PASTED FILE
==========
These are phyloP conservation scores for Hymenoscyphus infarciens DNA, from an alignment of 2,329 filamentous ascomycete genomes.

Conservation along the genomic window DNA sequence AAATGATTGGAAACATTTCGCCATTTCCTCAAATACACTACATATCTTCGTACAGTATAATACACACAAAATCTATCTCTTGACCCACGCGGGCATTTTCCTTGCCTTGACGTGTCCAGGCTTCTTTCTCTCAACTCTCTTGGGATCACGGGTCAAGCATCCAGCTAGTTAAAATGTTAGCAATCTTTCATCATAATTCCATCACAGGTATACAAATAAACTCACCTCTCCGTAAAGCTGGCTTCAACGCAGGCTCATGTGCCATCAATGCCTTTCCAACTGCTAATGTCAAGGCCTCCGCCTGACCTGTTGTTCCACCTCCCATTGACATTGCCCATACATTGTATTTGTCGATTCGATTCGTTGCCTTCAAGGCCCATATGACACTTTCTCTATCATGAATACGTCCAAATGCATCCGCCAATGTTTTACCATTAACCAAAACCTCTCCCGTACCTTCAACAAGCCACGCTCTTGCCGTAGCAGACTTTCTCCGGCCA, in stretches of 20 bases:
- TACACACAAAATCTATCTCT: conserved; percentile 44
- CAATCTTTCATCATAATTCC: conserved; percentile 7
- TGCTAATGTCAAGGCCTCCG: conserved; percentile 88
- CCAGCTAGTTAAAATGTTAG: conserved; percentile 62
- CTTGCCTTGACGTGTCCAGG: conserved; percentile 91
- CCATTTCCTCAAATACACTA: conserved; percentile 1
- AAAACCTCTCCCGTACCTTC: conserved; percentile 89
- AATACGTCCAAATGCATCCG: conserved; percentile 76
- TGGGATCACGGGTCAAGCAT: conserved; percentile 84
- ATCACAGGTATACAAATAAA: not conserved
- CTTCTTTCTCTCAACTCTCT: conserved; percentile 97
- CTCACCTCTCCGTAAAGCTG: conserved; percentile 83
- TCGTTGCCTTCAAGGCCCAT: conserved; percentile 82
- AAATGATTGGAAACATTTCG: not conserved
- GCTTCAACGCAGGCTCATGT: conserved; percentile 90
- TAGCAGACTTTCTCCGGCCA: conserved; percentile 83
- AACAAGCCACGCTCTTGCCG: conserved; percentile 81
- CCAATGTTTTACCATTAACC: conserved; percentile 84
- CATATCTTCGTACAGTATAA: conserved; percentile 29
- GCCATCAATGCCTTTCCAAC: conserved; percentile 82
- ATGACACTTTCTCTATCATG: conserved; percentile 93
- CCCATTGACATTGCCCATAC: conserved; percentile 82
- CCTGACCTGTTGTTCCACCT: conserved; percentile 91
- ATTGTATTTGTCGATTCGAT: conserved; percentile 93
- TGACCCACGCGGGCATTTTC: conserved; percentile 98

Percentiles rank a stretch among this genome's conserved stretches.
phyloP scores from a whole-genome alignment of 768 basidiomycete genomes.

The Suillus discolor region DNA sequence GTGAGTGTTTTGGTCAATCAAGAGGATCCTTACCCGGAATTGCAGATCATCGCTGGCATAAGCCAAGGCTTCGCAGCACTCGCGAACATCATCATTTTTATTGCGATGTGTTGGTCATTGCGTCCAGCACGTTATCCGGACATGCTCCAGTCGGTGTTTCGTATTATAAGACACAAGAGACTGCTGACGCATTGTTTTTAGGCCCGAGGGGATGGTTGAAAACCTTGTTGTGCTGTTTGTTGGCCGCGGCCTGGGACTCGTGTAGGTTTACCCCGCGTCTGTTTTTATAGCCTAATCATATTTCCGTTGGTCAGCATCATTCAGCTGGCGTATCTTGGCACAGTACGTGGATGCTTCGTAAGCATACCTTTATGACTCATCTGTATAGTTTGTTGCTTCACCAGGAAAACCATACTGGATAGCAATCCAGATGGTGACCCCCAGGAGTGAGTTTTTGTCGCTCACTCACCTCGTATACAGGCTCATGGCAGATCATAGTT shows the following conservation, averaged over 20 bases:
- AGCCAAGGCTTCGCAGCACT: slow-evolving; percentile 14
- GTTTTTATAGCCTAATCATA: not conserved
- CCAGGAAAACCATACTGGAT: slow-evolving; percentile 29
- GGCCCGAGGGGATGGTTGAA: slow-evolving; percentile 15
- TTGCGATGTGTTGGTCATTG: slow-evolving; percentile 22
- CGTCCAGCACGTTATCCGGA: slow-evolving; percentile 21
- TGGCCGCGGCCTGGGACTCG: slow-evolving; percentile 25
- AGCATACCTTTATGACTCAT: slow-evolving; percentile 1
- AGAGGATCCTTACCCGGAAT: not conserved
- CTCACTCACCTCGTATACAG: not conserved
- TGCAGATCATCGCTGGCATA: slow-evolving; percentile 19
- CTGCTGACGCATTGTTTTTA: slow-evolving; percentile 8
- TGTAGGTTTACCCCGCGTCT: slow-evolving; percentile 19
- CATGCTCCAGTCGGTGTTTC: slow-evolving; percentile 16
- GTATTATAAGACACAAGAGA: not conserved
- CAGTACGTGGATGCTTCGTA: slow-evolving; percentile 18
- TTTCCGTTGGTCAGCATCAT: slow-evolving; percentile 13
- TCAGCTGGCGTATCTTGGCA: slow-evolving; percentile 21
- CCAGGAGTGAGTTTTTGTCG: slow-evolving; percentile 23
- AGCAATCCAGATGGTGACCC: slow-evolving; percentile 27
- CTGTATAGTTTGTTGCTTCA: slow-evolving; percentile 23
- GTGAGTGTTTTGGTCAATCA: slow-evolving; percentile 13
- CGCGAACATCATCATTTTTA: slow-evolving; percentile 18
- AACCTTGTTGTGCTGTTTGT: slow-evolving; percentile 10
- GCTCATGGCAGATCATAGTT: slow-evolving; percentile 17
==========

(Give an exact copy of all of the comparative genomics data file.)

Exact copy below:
These are phyloP conservation scores for Hymenoscyphus infarciens DNA, from an alignment of 2,329 filamentous ascomycete genomes.

Conservation along the genomic window DNA sequence AAATGATTGGAAACATTTCGCCATTTCCTCAAATACACTACATATCTTCGTACAGTATAATACACACAAAATCTATCTCTTGACCCACGCGGGCATTTTCCTTGCCTTGACGTGTCCAGGCTTCTTTCTCTCAACTCTCTTGGGATCACGGGTCAAGCATCCAGCTAGTTAAAATGTTAGCAATCTTTCATCATAATTCCATCACAGGTATACAAATAAACTCACCTCTCCGTAAAGCTGGCTTCAACGCAGGCTCATGTGCCATCAATGCCTTTCCAACTGCTAATGTCAAGGCCTCCGCCTGACCTGTTGTTCCACCTCCCATTGACATTGCCCATACATTGTATTTGTCGATTCGATTCGTTGCCTTCAAGGCCCATATGACACTTTCTCTATCATGAATACGTCCAAATGCATCCGCCAATGTTTTACCATTAACCAAAACCTCTCCCGTACCTTCAACAAGCCACGCTCTTGCCGTAGCAGACTTTCTCCGGCCA, in stretches of 20 bases:
- TACACACAAAATCTATCTCT: conserved; percentile 44
- CAATCTTTCATCATAATTCC: conserved; percentile 7
- TGCTAATGTCAAGGCCTCCG: conserved; percentile 88
- CCAGCTAGTTAAAATGTTAG: conserved; percentile 62
- CTTGCCTTGACGTGTCCAGG: conserved; percentile 91
- CCATTTCCTCAAATACACTA: conserved; percentile 1
- AAAACCTCTCCCGTACCTTC: conserved; percentile 89
- AATACGTCCAAATGCATCCG: conserved; percentile 76
- TGGGATCACGGGTCAAGCAT: conserved; percentile 84
- ATCACAGGTATACAAATAAA: not conserved
- CTTCTTTCTCTCAACTCTCT: conserved; percentile 97
- CTCACCTCTCCGTAAAGCTG: conserved; percentile 83
- TCGTTGCCTTCAAGGCCCAT: conserved; percentile 82
- AAATGATTGGAAACATTTCG: not conserved
- GCTTCAACGCAGGCTCATGT: conserved; percentile 90
- TAGCAGACTTTCTCCGGCCA: conserved; percentile 83
- AACAAGCCACGCTCTTGCCG: conserved; percentile 81
- CCAATGTTTTACCATTAACC: conserved; percentile 84
- CATATCTTCGTACAGTATAA: conserved; percentile 29
- GCCATCAATGCCTTTCCAAC: conserved; percentile 82
- ATGACACTTTCTCTATCATG: conserved; percentile 93
- CCCATTGACATTGCCCATAC: conserved; percentile 82
- CCTGACCTGTTGTTCCACCT: conserved; percentile 91
- ATTGTATTTGTCGATTCGAT: conserved; percentile 93
- TGACCCACGCGGGCATTTTC: conserved; percentile 98

Percentiles rank a stretch among this genome's conserved stretches.
phyloP scores from a whole-genome alignment of 768 basidiomycete genomes.

The Suillus discolor region DNA sequence GTGAGTGTTTTGGTCAATCAAGAGGATCCTTACCCGGAATTGCAGATCATCGCTGGCATAAGCCAAGGCTTCGCAGCACTCGCGAACATCATCATTTTTATTGCGATGTGTTGGTCATTGCGTCCAGCACGTTATCCGGACATGCTCCAGTCGGTGTTTCGTATTATAAGACACAAGAGACTGCTGACGCATTGTTTTTAGGCCCGAGGGGATGGTTGAAAACCTTGTTGTGCTGTTTGTTGGCCGCGGCCTGGGACTCGTGTAGGTTTACCCCGCGTCTGTTTTTATAGCCTAATCATATTTCCGTTGGTCAGCATCATTCAGCTGGCGTATCTTGGCACAGTACGTGGATGCTTCGTAAGCATACCTTTATGACTCATCTGTATAGTTTGTTGCTTCACCAGGAAAACCATACTGGATAGCAATCCAGATGGTGACCCCCAGGAGTGAGTTTTTGTCGCTCACTCACCTCGTATACAGGCTCATGGCAGATCATAGTT shows the following conservation, averaged over 20 bases:
- AGCCAAGGCTTCGCAGCACT: slow-evolving; percentile 14
- GTTTTTATAGCCTAATCATA: not conserved
- CCAGGAAAACCATACTGGAT: slow-evolving; percentile 29
- GGCCCGAGGGGATGGTTGAA: slow-evolving; percentile 15
- TTGCGATGTGTTGGTCATTG: slow-evolving; percentile 22
- CGTCCAGCACGTTATCCGGA: slow-evolving; percentile 21
- TGGCCGCGGCCTGGGACTCG: slow-evolving; percentile 25
- AGCATACCTTTATGACTCAT: slow-evolving; percentile 1
- AGAGGATCCTTACCCGGAAT: not conserved
- CTCACTCACCTCGTATACAG: not conserved
- TGCAGATCATCGCTGGCATA: slow-evolving; percentile 19
- CTGCTGACGCATTGTTTTTA: slow-evolving; percentile 8
- TGTAGGTTTACCCCGCGTCT: slow-evolving; percentile 19
- CATGCTCCAGTCGGTGTTTC: slow-evolving; percentile 16
- GTATTATAAGACACAAGAGA: not conserved
- CAGTACGTGGATGCTTCGTA: slow-evolving; percentile 18
- TTTCCGTTGGTCAGCATCAT: slow-evolving; percentile 13
- TCAGCTGGCGTATCTTGGCA: slow-evolving; percentile 21
- CCAGGAGTGAGTTTTTGTCG: slow-evolving; percentile 23
- AGCAATCCAGATGGTGACCC: slow-evolving; percentile 27
- CTGTATAGTTTGTTGCTTCA: slow-evolving; percentile 23
- GTGAGTGTTTTGGTCAATCA: slow-evolving; percentile 13
- CGCGAACATCATCATTTTTA: slow-evolving; percentile 18
- AACCTTGTTGTGCTGTTTGT: slow-evolving; percentile 10
- GCTCATGGCAGATCATAGTT: slow-evolving; percentile 17